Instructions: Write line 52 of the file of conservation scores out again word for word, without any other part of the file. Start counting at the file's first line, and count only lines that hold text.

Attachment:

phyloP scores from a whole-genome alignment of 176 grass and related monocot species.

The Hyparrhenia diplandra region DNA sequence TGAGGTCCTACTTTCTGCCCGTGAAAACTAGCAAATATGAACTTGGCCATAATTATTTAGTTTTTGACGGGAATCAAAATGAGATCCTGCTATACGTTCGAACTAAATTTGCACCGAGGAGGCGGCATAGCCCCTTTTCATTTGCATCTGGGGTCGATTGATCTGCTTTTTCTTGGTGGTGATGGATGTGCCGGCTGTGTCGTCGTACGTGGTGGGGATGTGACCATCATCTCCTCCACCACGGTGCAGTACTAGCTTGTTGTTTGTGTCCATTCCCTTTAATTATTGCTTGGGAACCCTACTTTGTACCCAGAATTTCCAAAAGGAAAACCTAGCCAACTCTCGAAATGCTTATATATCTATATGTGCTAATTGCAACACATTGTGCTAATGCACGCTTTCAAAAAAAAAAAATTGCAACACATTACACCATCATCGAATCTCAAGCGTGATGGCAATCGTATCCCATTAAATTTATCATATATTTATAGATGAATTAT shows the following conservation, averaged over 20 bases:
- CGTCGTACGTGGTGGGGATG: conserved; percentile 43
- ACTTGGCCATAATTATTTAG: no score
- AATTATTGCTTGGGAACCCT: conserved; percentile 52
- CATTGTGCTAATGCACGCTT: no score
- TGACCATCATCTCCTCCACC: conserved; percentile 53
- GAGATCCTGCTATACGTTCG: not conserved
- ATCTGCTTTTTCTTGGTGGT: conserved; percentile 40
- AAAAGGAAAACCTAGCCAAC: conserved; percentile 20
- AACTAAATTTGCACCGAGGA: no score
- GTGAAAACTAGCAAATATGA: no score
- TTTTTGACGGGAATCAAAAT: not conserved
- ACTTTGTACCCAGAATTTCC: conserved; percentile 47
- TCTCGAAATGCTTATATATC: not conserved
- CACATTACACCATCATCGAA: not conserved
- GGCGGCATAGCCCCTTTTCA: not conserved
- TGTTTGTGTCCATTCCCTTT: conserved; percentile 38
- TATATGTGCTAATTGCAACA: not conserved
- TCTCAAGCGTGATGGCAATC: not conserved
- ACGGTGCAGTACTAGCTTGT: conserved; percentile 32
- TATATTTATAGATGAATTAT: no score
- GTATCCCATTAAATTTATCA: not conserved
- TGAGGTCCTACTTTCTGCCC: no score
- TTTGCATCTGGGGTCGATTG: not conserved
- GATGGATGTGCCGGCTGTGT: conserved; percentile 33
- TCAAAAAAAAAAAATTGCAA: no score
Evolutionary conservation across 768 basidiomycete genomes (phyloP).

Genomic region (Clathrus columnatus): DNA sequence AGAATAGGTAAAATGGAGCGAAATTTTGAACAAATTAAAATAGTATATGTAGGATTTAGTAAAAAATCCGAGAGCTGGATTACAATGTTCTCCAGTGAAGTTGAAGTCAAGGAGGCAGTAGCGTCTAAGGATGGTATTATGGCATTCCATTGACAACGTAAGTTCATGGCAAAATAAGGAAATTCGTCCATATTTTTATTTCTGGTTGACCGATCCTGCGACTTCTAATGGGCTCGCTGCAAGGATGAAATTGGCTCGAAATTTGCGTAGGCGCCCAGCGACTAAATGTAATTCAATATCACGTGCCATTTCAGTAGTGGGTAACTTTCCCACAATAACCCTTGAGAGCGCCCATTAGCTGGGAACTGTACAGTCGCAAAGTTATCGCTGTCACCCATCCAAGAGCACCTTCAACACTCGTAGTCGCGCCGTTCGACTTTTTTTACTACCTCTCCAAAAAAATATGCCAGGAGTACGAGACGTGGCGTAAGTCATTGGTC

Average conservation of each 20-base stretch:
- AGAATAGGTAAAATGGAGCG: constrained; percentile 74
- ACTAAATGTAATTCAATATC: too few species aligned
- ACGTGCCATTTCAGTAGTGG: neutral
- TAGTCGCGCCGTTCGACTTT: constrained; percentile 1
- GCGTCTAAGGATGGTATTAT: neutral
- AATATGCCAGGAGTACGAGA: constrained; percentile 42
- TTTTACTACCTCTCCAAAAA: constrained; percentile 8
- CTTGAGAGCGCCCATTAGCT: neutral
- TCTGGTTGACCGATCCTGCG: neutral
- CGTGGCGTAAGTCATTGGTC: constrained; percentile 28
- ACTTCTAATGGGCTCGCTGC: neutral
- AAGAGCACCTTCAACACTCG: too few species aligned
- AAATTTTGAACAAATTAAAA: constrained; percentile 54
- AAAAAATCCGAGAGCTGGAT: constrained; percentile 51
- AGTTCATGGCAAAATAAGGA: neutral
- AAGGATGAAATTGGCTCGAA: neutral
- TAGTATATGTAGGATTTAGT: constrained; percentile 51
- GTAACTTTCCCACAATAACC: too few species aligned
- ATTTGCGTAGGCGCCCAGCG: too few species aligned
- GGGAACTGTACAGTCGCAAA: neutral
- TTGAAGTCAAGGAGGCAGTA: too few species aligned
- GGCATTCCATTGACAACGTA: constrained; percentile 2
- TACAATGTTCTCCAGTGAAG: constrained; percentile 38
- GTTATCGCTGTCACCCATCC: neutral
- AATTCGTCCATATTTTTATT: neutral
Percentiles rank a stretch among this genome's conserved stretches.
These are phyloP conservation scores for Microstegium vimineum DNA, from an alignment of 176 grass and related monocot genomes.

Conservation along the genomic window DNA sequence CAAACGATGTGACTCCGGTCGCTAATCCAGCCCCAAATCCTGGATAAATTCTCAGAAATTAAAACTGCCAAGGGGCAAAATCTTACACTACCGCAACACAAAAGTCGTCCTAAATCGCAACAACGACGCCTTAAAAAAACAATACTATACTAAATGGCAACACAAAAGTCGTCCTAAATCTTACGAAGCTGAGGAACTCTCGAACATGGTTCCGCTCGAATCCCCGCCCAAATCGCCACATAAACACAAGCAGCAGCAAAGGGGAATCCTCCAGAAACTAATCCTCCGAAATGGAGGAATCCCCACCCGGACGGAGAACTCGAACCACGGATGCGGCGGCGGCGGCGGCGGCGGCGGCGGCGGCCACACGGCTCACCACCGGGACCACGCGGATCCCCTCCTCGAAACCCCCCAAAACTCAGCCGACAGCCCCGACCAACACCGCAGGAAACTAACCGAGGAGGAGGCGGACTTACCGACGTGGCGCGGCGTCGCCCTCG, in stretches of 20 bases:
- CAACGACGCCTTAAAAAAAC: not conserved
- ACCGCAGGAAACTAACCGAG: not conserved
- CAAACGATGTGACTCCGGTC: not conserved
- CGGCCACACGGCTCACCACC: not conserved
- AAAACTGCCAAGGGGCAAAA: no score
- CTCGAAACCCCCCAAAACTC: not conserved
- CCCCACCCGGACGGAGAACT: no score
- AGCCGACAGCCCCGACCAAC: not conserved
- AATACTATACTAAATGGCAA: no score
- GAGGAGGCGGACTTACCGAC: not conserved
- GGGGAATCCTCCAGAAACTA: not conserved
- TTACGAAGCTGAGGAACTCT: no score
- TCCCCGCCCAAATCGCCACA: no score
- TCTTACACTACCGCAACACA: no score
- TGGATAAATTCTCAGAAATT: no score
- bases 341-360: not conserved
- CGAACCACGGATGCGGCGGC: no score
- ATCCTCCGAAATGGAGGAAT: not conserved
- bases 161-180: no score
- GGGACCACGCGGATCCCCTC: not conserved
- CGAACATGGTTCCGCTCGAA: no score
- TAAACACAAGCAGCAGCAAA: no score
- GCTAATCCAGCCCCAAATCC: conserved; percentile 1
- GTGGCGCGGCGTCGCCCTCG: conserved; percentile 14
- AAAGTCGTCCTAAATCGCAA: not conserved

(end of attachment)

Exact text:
- GGCATTCCATTGACAACGTA: constrained; percentile 2